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The view from the tower of Populonia

Exploring the Tuscan Coast

Discover amazing seaside locations in Tuscany

The Tuscan coast boasts a number of places worth exploring, from Marina di Carrara to Monte Argentario. Travel along the via Aurelia as you admire the bright sea, with its coves, long beaches, pine forests and ancient history. We’ve put together some suggestions for the best places to visit along the coast, where you’ll find no shortage of tourist attractions to enjoy on your vacation.

Marina di Carrara
Marina di Carrara - Credit: Mauri Borghini

We begin on the Riviera Apuana, home to sandy beaches and the white marble mountains of the Apuan Alps. The main beach resorts in the area, Marina di Carrara and Marina di Massa, provide all you will need in terms of entertainment. You can also go hiking or head out on mountain bike excursions, exploring the small villages dotting the Lunigiana, rich in tradition and history.

Viareggio beach
Viareggio beach - Credit: jooliargh

Next, we move to the coast in the Versilia, a land of fun and art. Stroll through elegant Forte dei Marmi, home to the most famous clubs in Italy and visited by many VIPs, or check out the exhibitions and cultural initiatives in Pietrasanta and the Festival della Versiliana, an outdoor festival overlooking the sea and boasting many performances. For a day of shopping, there’s no better place than Viareggio, with its beautiful seafront Art Nouveau buildings housing trendy fashion stores. Or perhaps you want to relax in the stunning beach atmosphere of Camaiore, savouring the delicious local cuisine and participating in the many events going on around town.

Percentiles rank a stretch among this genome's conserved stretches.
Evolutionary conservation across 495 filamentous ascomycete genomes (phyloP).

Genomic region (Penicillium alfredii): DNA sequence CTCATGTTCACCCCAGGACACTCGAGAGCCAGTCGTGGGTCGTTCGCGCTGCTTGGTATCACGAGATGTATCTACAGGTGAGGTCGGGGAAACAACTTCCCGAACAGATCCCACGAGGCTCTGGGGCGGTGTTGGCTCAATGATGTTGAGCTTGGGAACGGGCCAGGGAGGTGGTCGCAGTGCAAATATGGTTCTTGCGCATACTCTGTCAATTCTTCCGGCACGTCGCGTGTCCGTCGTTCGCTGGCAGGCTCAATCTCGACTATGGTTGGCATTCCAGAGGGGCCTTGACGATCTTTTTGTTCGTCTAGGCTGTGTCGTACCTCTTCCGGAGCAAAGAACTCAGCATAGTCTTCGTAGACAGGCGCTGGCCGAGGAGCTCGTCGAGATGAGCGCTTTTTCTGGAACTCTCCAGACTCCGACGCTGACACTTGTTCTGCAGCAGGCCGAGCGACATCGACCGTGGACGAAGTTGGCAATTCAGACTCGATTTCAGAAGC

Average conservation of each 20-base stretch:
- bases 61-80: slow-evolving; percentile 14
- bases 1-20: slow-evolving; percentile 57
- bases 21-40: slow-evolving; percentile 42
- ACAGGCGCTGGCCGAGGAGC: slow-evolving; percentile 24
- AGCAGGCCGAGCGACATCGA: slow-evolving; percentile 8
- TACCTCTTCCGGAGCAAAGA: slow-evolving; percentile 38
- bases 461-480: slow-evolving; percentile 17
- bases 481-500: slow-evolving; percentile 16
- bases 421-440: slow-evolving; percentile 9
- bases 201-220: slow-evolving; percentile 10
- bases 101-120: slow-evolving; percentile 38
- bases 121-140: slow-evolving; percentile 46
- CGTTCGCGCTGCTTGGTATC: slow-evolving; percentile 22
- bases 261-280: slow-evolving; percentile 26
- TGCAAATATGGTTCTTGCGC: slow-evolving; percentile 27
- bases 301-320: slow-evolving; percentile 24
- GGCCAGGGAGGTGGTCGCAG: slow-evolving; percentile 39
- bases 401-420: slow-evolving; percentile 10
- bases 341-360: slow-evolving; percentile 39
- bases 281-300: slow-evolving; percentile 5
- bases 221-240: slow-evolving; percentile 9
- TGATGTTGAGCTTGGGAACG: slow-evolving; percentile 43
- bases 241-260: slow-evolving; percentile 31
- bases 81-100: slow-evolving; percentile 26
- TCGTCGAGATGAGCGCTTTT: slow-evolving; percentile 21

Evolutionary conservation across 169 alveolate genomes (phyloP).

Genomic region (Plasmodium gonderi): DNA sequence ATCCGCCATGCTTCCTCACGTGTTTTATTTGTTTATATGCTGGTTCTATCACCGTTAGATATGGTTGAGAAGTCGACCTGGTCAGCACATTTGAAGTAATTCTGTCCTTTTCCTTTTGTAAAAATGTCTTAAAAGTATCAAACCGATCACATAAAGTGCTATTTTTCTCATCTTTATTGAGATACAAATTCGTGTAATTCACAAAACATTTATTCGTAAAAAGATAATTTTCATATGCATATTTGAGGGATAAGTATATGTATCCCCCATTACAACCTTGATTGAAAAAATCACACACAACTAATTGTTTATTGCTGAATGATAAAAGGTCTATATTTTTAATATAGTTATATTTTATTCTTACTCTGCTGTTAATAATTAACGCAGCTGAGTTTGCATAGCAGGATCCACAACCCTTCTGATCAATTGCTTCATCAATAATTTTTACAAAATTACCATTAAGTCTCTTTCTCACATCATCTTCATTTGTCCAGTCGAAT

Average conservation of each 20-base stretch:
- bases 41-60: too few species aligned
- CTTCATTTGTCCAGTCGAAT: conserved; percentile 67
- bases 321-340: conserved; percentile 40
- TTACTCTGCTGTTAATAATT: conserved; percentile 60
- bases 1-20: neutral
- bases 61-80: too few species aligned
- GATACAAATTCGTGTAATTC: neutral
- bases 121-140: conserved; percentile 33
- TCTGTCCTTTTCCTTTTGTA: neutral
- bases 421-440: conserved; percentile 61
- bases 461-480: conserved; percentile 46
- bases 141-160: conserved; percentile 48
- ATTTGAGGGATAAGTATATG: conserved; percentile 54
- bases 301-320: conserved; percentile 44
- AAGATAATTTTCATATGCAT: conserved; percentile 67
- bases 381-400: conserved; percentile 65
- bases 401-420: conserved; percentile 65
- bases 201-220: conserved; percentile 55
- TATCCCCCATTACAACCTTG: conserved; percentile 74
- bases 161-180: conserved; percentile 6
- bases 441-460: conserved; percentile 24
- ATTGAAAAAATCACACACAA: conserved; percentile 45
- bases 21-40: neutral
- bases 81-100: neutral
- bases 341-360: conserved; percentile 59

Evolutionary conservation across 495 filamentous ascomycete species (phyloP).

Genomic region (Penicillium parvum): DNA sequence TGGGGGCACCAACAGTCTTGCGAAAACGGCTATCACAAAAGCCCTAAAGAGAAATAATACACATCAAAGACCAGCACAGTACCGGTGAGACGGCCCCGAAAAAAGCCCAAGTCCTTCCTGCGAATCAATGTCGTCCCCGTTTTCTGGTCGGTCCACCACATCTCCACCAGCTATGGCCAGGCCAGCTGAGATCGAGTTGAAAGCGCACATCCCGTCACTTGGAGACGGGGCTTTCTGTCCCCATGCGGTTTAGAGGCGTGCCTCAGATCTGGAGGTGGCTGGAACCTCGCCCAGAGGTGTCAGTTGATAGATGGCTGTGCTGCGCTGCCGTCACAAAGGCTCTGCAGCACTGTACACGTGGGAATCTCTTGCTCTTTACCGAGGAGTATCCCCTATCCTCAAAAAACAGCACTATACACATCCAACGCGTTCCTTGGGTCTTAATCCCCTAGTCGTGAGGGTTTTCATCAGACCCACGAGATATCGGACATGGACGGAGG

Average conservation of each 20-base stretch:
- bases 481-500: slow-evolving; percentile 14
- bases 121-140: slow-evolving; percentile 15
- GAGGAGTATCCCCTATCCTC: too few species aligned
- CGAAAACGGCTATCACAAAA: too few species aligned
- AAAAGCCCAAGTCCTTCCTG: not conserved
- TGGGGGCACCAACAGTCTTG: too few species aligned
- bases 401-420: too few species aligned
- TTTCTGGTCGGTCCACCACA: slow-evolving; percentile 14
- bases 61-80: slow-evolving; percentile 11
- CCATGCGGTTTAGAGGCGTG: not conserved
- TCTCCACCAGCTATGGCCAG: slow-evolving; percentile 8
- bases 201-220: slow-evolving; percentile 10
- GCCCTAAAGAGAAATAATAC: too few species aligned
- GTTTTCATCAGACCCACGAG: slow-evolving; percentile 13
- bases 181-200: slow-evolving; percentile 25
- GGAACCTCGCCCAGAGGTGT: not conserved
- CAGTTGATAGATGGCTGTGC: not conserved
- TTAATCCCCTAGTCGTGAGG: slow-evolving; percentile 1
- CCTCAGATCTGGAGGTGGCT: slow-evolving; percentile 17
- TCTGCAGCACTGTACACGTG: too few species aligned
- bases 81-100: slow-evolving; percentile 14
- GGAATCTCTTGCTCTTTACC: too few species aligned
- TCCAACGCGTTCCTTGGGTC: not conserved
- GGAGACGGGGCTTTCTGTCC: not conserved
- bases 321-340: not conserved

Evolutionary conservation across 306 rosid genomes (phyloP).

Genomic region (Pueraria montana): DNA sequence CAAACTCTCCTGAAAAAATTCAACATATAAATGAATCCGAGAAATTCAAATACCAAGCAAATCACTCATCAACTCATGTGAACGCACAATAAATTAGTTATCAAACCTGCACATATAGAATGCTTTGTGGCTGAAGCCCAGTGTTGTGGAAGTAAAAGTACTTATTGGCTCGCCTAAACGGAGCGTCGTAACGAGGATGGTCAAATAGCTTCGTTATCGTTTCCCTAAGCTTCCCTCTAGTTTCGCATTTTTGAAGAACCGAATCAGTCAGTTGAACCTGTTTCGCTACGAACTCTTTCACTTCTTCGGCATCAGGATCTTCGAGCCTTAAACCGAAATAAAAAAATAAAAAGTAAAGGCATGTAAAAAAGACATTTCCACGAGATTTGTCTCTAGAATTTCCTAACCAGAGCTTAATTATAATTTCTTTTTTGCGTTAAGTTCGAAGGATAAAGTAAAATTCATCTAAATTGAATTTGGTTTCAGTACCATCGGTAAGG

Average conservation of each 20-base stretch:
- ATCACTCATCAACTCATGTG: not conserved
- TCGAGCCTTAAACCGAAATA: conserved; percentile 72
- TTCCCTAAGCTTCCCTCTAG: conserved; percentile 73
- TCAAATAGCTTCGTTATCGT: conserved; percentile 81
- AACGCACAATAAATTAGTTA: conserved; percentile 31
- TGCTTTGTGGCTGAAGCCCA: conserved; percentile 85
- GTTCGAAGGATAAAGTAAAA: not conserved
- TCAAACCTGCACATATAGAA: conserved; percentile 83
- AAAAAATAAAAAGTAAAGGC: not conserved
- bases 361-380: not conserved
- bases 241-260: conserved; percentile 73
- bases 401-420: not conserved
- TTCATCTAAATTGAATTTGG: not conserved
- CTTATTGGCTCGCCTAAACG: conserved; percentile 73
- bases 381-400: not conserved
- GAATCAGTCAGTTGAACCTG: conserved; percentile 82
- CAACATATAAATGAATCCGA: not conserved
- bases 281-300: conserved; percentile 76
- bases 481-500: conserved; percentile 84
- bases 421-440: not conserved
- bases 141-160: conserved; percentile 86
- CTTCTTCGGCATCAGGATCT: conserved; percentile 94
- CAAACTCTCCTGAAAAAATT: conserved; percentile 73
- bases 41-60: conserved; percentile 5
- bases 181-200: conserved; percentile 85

Marina di Pisa
Marina di Pisa - Credit: Michael Wünsch

Moving towards Marina di Pisa, Tirrenia and Calambrone, you’ll find a landscape rich in nature reserves and beautiful shores, away from the crowds and chaos, immersed in high sand dunes and beach facilities. You can then head down to the San Rossore pine forest, a nature reserve on the Pisan coast protected for its importance and rarity.

Terrazza Mascagni in Livorno
Terrazza Mascagni in Livorno - Credit: Fabrizio Angius

Now let’s head to Livorno, where you’ll want to check out the Terrazza Mascagni to admire the view of the sea and the islands, stretching all the way to Corsica. Move on to Antignano and the town of Quercianella, hidden away in the pines. Next up is Piombino, an area rich in history and full of beautiful sites. Castiglioncello is an Etruscan village that boasts a Blue Flag beach (a European award). The village is characterized by little streets, gardens, a large pine forest and small coves and harbours. Or you can head to Rosignano Marittima and Vada, famous for their white beaches. Our journey continues towards Cecina, where you’ll find great swimming and services. Now move inland to Bolgheri to discover the cypress-lined roads and the home of Giosuè Carducci.

View of the gulf and necropolis in Baratti
View of the gulf and necropolis in Baratti - Credit: Allie_Caulfield